Quote(s) of the week

  • “There has been a clear shift in the generational pattern of wealth and income, and that translates into a greater indebtedness at a younger age” – the chief exec of the Financial Conduct Authority (FCA) worries about growing debt among young people
  • “It is not just brilliant minds we need, we also need intelligent hands” – Lord Baker on his continuing crusade for high-quality technical education
  • “It was a fetishisation of austerity when they removed them three years ago. It was a step too far” – the V.C. of De Montford University on the government’s scrapping of maintenance grants for students
  • “We’d like to see Parliament alive with debate about school funding between now and the Budget” – the National Association of head teachers (NAHT) take the battle for school funding to MPs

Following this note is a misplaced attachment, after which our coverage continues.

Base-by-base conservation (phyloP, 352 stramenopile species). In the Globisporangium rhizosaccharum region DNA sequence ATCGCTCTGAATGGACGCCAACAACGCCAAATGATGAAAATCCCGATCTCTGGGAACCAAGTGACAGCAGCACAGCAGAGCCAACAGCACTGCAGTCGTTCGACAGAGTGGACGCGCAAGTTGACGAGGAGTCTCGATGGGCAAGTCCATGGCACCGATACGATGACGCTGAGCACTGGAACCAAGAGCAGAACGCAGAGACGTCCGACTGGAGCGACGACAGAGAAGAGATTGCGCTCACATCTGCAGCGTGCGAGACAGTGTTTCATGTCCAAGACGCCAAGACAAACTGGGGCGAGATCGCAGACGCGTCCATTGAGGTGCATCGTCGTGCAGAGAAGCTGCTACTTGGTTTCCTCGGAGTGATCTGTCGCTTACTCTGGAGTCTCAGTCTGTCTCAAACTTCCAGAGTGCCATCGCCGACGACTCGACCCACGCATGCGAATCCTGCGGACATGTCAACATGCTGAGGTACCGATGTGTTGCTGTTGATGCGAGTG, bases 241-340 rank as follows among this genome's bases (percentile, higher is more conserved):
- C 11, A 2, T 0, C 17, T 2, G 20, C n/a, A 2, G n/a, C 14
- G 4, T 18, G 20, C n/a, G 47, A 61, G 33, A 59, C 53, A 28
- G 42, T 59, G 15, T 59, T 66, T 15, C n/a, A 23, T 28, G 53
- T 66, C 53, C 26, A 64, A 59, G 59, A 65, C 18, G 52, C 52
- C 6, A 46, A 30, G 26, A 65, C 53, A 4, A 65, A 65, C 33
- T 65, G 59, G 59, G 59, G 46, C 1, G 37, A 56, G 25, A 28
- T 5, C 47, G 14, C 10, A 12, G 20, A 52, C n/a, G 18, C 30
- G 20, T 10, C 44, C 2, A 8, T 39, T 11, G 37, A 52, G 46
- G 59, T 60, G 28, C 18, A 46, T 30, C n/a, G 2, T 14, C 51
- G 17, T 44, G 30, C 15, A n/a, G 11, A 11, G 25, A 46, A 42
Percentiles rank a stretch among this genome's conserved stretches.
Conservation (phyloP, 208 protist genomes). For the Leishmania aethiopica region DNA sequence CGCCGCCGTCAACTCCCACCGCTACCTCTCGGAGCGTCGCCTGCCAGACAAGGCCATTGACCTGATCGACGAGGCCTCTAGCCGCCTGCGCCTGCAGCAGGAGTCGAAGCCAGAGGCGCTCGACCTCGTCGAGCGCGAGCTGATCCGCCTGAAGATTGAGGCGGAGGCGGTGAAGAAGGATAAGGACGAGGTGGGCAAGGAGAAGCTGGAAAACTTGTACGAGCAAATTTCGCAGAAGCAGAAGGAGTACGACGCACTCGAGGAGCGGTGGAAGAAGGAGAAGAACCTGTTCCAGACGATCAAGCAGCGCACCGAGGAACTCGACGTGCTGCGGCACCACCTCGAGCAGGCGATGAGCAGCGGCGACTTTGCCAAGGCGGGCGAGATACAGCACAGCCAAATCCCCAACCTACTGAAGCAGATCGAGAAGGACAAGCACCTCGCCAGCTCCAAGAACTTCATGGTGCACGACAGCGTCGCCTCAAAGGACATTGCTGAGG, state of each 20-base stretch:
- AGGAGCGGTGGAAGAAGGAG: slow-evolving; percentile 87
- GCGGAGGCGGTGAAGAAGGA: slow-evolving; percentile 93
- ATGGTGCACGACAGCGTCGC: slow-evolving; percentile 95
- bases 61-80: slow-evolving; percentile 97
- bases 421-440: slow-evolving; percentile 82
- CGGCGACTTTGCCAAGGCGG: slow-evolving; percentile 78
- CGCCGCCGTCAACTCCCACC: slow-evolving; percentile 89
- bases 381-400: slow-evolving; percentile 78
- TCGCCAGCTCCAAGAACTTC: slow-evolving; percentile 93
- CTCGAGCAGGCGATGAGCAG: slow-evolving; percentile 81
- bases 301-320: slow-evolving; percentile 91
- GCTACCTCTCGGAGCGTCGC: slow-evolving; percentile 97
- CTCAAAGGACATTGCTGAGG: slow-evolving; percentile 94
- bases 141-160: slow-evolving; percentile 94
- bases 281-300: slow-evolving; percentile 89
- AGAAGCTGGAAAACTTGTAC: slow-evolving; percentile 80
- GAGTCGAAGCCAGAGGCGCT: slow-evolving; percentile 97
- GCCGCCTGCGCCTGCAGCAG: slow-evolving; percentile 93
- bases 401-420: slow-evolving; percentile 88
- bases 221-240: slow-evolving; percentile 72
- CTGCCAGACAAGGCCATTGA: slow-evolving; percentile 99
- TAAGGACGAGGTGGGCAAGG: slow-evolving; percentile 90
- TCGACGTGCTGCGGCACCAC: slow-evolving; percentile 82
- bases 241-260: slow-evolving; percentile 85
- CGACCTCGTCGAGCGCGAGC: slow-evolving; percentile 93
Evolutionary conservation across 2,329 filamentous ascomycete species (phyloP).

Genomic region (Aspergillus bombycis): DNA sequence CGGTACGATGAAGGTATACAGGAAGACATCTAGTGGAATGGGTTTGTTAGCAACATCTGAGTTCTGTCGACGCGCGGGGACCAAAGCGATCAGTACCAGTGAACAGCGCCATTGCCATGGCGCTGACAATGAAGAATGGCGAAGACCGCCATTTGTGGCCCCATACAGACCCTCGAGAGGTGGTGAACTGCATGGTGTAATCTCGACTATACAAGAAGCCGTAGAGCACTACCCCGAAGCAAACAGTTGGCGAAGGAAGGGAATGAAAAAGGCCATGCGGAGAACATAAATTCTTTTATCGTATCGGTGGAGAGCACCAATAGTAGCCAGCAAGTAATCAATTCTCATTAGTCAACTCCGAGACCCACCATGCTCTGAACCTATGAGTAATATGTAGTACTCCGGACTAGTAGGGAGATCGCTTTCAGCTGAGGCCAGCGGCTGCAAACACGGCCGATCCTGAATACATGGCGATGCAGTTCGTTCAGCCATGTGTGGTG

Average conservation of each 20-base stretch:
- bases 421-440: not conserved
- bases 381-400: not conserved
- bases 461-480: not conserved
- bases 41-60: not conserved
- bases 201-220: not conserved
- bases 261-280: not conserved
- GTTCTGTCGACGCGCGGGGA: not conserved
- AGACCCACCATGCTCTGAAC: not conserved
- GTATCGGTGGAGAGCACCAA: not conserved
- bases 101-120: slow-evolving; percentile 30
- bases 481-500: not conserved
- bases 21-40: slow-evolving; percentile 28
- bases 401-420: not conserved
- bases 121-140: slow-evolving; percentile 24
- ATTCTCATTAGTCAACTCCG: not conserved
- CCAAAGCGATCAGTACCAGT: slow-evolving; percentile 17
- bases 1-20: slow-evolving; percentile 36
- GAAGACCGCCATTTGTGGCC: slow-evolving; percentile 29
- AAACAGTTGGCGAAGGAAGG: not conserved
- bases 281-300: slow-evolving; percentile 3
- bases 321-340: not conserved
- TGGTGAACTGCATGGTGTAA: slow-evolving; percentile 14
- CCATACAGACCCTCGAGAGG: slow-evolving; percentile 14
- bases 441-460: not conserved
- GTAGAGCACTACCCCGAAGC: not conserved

• “We will be actively gathering feedback from our customers to assess how best we can expand these initiatives to other restaurants” – McDonalds offers lockers to parents at their restaurants in Singapore so that they can lock away their mobile phones and Mctalk to their kids for a while.

Number(s) of the week

  • 3%. The UK inflation rate for September, the highest in over five years, according to latest official stats
  • £630bn. How much developments in artificial intelligence could add to the UK economy by 2035 according to a new independent report by the industry sector
  • £95bn. How much the university sector, that’s universities and their students, contributed to the UK economy in 2014/15 according to research commissioned by Universities UK